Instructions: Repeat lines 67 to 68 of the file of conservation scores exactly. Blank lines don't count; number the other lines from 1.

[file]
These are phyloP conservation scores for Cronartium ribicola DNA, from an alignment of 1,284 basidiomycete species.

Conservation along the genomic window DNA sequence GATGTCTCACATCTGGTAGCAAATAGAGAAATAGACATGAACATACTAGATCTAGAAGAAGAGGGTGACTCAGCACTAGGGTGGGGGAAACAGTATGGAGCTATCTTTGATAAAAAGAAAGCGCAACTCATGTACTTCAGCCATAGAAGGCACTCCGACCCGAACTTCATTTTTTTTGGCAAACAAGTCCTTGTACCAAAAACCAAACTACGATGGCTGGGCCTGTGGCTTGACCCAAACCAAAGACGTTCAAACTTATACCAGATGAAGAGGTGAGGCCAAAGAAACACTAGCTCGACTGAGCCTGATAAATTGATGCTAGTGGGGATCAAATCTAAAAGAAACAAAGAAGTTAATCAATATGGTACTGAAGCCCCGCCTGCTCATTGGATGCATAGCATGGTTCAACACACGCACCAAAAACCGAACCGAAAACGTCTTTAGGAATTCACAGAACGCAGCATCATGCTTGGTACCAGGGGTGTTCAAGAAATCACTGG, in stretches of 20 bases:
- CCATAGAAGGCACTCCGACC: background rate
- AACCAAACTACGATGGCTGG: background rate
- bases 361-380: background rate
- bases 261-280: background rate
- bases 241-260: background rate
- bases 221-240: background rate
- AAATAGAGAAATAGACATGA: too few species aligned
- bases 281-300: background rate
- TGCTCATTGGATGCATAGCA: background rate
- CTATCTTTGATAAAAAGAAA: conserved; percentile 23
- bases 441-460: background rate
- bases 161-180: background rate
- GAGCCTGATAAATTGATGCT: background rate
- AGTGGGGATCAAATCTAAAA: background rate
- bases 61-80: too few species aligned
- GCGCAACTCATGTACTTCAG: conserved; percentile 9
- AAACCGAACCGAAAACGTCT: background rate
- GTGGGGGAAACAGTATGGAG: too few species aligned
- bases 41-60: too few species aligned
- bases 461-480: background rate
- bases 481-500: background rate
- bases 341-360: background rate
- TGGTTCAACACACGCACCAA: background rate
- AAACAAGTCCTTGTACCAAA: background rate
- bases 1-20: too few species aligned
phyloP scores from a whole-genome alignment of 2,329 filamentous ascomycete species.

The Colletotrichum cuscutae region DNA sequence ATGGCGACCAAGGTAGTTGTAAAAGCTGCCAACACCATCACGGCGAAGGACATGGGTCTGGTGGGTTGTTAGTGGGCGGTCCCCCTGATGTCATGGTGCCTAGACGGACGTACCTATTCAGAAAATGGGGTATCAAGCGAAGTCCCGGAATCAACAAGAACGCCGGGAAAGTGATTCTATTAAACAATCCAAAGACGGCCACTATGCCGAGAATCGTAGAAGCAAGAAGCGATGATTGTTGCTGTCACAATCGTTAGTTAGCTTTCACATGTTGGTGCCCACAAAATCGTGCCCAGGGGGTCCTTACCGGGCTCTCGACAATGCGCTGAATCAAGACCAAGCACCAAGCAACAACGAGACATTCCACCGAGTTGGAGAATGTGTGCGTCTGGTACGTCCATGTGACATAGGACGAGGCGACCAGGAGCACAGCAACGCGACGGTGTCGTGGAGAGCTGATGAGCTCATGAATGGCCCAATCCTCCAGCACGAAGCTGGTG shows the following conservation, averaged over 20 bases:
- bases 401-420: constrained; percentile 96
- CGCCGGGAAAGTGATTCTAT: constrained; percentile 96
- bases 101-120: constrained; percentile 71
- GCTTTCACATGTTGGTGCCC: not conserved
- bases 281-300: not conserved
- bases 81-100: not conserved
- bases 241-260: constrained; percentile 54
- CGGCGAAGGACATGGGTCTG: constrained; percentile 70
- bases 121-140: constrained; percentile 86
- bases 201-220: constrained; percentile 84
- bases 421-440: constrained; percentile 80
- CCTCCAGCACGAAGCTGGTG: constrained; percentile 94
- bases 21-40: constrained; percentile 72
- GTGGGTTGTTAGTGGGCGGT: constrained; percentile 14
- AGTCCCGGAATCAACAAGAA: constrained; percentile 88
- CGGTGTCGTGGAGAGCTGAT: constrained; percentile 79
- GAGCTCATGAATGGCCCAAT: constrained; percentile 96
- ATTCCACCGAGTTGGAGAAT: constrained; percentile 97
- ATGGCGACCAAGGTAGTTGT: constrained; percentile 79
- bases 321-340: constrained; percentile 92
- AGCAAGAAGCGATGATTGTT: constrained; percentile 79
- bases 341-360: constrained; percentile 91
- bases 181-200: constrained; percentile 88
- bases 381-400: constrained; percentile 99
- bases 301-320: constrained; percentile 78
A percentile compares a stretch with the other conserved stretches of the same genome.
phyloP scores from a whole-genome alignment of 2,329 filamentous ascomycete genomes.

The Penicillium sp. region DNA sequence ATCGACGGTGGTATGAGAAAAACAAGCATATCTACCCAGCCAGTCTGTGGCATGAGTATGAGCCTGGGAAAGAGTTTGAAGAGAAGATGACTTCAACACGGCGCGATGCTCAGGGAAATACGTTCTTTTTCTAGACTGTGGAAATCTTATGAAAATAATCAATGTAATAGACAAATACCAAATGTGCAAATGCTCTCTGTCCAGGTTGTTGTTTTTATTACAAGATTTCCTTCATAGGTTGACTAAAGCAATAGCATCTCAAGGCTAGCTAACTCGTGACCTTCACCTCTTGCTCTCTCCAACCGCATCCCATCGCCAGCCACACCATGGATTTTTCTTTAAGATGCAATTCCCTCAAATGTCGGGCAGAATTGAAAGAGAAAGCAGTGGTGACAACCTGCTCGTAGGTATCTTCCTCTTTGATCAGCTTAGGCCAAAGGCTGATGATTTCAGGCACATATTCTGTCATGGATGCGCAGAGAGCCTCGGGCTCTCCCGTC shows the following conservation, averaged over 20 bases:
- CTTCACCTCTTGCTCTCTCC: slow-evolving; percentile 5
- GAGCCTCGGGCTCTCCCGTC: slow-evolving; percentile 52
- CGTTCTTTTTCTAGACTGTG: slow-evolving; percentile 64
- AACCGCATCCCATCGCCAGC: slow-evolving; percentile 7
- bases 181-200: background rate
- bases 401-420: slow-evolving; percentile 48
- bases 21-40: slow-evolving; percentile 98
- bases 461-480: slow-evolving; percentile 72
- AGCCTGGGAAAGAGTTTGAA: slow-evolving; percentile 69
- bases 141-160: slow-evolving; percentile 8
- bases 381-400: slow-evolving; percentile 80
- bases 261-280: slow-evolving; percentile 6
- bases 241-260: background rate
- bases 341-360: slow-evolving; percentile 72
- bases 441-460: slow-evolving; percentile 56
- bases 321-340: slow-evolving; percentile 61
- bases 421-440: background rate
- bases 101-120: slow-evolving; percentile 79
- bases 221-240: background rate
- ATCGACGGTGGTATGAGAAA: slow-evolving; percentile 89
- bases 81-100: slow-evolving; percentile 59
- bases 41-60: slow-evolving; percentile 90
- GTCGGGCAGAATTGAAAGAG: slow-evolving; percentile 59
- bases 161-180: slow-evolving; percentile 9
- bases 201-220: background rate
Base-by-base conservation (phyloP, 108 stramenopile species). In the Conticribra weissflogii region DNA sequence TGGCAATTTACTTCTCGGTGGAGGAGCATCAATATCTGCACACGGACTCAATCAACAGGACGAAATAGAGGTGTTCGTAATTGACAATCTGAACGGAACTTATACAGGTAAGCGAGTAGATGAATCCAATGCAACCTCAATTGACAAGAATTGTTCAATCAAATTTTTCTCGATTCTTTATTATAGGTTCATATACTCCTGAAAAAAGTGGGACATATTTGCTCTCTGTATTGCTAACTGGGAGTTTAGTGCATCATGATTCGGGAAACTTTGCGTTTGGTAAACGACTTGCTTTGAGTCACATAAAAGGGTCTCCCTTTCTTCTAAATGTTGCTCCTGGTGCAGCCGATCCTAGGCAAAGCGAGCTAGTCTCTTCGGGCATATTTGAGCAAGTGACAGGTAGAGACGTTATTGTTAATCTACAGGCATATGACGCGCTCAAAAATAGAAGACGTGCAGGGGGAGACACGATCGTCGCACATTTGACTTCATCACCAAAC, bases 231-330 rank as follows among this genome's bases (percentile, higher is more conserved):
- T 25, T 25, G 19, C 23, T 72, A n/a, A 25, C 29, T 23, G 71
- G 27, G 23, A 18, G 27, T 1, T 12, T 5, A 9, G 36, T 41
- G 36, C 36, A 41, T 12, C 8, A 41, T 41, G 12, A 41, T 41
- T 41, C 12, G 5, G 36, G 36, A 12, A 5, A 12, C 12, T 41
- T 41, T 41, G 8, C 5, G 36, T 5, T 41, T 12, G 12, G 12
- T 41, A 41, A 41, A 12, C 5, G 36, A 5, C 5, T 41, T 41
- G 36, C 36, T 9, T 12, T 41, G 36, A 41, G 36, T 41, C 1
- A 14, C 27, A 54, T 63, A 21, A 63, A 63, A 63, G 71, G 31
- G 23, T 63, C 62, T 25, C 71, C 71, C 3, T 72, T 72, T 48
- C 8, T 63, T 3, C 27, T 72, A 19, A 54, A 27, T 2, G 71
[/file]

- bases 141-160: slow-evolving; percentile 8
- bases 381-400: slow-evolving; percentile 80